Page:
# Hamiltonian formalism and the phase space

In my book, it says that Hamilton's equations of motion are equations of the first order in the time and that they describe the motion of the system in the $$2S$$-dimensional phase space. Could someone explain clearly what this means, and what exactly a phase space is?

## 1 Answer

If we have a set of $$S$$ generalized coordinates $$q_i$$ along with the corresponding conjugate momentum $$p_i=\frac{\partial L}{\partial \dot {q_i}}$$

then we can obtain the Hamiltonian $$H=\sum_ip_i\dot q_i-L$$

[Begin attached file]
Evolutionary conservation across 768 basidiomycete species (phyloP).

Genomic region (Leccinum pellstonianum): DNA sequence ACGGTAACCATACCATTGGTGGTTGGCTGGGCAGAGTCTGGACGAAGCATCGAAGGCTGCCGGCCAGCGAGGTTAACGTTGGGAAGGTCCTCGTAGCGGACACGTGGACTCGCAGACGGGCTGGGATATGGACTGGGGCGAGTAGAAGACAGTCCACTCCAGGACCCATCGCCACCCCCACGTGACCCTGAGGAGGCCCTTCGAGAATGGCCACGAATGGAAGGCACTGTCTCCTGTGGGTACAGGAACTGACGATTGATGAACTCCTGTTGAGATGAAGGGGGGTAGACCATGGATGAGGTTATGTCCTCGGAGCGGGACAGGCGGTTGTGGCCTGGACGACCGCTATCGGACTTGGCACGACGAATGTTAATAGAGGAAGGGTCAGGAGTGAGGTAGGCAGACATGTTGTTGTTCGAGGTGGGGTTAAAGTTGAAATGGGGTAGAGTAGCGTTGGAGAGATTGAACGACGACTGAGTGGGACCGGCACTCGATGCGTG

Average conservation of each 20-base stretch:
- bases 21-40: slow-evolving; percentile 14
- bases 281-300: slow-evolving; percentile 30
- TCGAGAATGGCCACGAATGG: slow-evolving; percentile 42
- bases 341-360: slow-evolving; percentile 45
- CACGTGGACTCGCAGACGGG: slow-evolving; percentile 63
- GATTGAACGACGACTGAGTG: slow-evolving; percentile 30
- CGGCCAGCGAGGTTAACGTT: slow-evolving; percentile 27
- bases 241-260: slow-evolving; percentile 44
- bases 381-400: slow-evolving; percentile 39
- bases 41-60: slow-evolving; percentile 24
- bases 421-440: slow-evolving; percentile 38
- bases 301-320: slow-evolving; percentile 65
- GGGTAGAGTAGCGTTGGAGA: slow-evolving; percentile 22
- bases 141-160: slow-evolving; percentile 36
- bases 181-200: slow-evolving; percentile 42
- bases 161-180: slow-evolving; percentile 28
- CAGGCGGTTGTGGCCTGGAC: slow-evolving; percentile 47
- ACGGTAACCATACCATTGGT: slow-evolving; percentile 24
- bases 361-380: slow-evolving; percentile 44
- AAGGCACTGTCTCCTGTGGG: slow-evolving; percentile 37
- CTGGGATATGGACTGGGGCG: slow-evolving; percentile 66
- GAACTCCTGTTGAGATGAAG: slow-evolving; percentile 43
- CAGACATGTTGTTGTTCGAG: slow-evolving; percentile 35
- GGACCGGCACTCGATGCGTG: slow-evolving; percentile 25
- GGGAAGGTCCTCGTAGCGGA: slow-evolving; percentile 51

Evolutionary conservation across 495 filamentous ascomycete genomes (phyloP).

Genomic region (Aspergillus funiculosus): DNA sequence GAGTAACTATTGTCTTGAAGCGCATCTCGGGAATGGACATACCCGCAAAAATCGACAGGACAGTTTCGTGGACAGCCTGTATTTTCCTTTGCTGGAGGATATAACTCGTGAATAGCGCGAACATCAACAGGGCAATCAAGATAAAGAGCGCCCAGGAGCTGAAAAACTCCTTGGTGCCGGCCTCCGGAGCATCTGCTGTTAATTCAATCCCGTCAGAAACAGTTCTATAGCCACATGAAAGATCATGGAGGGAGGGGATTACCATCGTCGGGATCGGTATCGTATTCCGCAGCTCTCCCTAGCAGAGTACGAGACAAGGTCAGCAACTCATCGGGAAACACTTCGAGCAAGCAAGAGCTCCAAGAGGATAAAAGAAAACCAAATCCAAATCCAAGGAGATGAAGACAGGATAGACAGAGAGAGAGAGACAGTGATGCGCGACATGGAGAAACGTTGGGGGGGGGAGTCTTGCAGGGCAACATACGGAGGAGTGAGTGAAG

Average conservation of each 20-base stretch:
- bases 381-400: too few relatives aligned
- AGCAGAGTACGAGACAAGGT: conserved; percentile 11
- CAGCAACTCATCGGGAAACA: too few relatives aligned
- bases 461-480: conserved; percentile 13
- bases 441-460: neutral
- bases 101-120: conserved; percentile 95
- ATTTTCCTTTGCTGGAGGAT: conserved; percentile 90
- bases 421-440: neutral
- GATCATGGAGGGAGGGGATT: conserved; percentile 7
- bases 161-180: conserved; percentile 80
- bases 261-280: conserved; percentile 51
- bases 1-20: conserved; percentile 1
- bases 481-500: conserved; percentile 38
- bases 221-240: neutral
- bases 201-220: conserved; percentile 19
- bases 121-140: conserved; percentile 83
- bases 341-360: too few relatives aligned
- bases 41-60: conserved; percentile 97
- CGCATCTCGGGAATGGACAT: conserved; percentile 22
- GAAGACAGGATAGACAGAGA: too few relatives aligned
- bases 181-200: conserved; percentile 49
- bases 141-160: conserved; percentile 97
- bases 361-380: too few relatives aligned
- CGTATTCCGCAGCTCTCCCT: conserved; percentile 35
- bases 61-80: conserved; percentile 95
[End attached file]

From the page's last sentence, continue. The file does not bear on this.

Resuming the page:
And the following equations can be obtained: $$\dot p_i=-\frac{\partial H}{\partial q_i}$$ $$\dot q_i=\frac{\partial H}{\partial p_i}$$

The phase space is just a term used to describe all "coordinates" $$\left(q_1,q_2,...,q_S,p_1,p_2,...,p_S\right)$$. Therefore, the phase space consists of $$2S$$ dimensions ($$S$$ generalized coordinates and $$S$$ conjugate momenta), and we have $$2S$$ first order equations in time to describe our trajectories in this phase space.